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Nov 192011
 

The top of Tenerife is over 3 700 meter high. We saw it sticking up over the clouds from very far away, and it provided a very nice sunset as we did the final stretch into the port of Santa Cruz. You see the top just to the right of the setting sun in the photo above.

Over all this was a very nice crossing. We sailed a total of 661 Nm with an average speed of 7.78 knots. Not too bad in my book.

The start was a little bit rough, in the aftermath of the small but powerful low pressure that we waited for before we left. Then the winds turned to north and became rather stable. We did have an accident initially, with the newly mounted wind generator. It stayed up for about half an hour before the supports broke and it fell into the water. Looking at the supports afterwards I realized that they were really stupidly designed. Too bad I didn’t think about that first. I guess I still put too much trust in the manufacturers of this type of stuff. Lesson: Never trust a smiling installation manual!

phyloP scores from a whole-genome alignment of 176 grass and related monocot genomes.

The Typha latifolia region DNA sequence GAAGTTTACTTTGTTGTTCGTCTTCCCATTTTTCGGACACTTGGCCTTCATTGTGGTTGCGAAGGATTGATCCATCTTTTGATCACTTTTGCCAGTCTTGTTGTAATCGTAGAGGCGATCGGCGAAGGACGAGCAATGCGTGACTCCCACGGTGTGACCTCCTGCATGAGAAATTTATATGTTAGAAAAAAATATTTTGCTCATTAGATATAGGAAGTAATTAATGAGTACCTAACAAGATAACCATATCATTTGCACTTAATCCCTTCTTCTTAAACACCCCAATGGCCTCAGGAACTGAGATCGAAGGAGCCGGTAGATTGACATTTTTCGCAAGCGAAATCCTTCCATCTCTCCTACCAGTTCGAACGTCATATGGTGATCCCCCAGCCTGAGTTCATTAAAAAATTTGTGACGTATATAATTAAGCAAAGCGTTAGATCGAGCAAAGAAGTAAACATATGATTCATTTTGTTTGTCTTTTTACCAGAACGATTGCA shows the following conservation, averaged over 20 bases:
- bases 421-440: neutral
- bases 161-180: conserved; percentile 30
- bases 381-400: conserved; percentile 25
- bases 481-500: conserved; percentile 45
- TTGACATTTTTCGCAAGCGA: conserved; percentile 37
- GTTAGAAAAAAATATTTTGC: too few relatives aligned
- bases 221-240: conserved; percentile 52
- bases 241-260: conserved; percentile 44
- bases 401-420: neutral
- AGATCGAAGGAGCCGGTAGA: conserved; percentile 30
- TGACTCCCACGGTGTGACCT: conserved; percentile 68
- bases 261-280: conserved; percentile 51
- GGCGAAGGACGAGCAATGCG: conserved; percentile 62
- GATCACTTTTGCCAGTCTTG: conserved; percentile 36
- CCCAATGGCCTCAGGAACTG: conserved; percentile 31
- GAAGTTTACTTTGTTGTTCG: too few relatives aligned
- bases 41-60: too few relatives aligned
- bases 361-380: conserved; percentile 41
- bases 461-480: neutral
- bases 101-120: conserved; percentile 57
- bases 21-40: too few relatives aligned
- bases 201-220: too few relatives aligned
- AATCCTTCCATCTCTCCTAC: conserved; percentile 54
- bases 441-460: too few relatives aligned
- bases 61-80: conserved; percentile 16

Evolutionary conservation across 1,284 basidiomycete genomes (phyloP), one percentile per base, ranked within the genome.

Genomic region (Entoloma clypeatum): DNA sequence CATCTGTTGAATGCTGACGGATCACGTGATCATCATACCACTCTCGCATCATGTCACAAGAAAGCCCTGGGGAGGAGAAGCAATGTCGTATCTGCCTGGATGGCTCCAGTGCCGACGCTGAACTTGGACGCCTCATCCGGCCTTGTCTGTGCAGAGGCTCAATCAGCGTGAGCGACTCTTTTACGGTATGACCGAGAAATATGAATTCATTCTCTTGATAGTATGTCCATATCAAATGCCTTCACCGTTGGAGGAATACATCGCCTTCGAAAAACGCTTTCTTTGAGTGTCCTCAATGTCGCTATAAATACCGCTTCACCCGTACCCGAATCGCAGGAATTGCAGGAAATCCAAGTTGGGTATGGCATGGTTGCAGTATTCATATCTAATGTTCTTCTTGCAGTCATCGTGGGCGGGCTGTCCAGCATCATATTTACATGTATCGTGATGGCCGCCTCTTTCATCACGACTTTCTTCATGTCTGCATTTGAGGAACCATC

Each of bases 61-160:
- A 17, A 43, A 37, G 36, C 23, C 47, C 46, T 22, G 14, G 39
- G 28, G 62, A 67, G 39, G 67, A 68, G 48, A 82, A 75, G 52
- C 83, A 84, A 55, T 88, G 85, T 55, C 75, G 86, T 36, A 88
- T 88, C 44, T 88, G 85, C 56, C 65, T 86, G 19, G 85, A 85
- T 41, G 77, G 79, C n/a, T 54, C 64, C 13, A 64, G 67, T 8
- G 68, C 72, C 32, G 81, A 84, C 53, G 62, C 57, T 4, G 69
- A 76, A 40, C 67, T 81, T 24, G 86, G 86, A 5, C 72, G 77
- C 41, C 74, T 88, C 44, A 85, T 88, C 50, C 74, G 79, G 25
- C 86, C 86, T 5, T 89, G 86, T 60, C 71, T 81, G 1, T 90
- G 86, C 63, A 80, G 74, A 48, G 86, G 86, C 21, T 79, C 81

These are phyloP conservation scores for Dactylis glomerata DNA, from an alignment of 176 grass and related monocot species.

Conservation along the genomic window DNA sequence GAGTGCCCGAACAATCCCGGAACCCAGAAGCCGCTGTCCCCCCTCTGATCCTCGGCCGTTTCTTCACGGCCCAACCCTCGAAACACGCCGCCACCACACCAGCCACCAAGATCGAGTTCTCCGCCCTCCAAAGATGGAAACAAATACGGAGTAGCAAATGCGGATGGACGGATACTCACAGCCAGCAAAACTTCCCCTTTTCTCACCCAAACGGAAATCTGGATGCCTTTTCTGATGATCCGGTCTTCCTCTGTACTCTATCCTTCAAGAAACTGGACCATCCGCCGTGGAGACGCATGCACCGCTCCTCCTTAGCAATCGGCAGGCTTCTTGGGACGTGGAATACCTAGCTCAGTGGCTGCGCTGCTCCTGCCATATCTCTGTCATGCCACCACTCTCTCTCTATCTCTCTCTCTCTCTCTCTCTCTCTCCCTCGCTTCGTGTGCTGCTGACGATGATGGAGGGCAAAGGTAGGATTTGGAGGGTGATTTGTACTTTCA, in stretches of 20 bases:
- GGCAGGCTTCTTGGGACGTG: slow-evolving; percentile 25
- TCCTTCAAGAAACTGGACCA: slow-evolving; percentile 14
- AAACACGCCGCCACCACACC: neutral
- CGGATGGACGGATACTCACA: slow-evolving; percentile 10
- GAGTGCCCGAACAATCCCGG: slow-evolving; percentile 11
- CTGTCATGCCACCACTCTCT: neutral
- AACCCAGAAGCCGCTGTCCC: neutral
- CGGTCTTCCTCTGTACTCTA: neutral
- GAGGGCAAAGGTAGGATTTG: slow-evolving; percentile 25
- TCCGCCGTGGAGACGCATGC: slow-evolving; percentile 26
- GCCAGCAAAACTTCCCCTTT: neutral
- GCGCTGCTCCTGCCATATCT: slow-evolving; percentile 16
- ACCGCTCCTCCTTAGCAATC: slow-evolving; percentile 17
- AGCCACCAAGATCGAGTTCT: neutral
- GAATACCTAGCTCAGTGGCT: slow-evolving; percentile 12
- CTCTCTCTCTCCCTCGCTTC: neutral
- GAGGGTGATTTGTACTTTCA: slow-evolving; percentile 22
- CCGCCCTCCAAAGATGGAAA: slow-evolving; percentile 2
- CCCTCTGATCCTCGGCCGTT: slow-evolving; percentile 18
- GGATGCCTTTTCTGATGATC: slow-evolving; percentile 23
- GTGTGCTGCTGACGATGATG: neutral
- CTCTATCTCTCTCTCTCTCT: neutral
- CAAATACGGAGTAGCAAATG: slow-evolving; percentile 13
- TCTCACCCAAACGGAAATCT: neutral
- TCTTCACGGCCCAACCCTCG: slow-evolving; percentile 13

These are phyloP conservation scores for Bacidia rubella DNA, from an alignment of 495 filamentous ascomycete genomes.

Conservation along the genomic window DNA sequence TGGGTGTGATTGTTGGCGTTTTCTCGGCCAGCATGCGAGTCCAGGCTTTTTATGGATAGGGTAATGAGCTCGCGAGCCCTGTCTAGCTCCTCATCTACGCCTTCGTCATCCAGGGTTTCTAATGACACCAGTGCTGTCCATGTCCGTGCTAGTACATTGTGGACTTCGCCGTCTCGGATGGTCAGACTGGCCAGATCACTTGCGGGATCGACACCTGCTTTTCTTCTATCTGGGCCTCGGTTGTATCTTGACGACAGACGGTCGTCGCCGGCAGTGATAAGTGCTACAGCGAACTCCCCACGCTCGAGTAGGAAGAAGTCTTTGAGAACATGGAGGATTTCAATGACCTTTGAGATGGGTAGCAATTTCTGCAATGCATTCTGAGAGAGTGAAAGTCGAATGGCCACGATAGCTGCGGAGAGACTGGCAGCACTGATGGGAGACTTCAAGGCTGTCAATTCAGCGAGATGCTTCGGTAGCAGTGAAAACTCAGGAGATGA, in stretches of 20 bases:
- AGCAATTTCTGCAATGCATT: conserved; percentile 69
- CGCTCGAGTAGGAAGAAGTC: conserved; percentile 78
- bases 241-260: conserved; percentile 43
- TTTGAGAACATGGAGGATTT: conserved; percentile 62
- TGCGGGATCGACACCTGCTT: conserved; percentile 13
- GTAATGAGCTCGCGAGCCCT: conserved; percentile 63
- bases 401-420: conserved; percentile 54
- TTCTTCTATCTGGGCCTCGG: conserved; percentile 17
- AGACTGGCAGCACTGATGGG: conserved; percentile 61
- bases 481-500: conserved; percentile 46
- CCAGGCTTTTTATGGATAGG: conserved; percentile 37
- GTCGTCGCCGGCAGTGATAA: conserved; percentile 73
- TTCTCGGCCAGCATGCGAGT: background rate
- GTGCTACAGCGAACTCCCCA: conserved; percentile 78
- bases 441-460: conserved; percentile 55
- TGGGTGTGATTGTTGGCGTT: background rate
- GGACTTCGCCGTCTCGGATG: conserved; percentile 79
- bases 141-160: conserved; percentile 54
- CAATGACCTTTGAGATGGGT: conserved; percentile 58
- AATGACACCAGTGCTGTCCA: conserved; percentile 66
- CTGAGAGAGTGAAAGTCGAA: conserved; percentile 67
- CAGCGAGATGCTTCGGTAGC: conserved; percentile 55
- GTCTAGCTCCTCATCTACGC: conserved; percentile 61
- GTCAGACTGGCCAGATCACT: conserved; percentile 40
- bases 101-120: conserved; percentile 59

As you can see in the photo below, the supports had end brackets that were attached using just a small set screw. You can see how the set screw has worked its way into the support tube as it came off. This will be redone using screws that go through the support and can’t slide.

After this incident we had rather smooth sailing all the way to Las Palmas. In the dark hours just before arrival we had a floating piece of fish net caught in the starboard rudder. I cut away most of it during the night, and in the morning when we arrived we were able to remove the rest without having to go diving:

The marina in Las Palmas was completely crowded with the yachts gathering for the ARC Race, so there was no room for us. The city itself didn’t feel very inviting either, so we decided to move on to Tenerife immediately. It’s a bit weird to go out to sea again after you have just arrived at your goal, but it actually felt quite good this time!

So now we have arrived in Tenerife, in the company of the YCCS Transatlantic Superyacht Regatta, and the Swedish Navy training ship “Gladan”.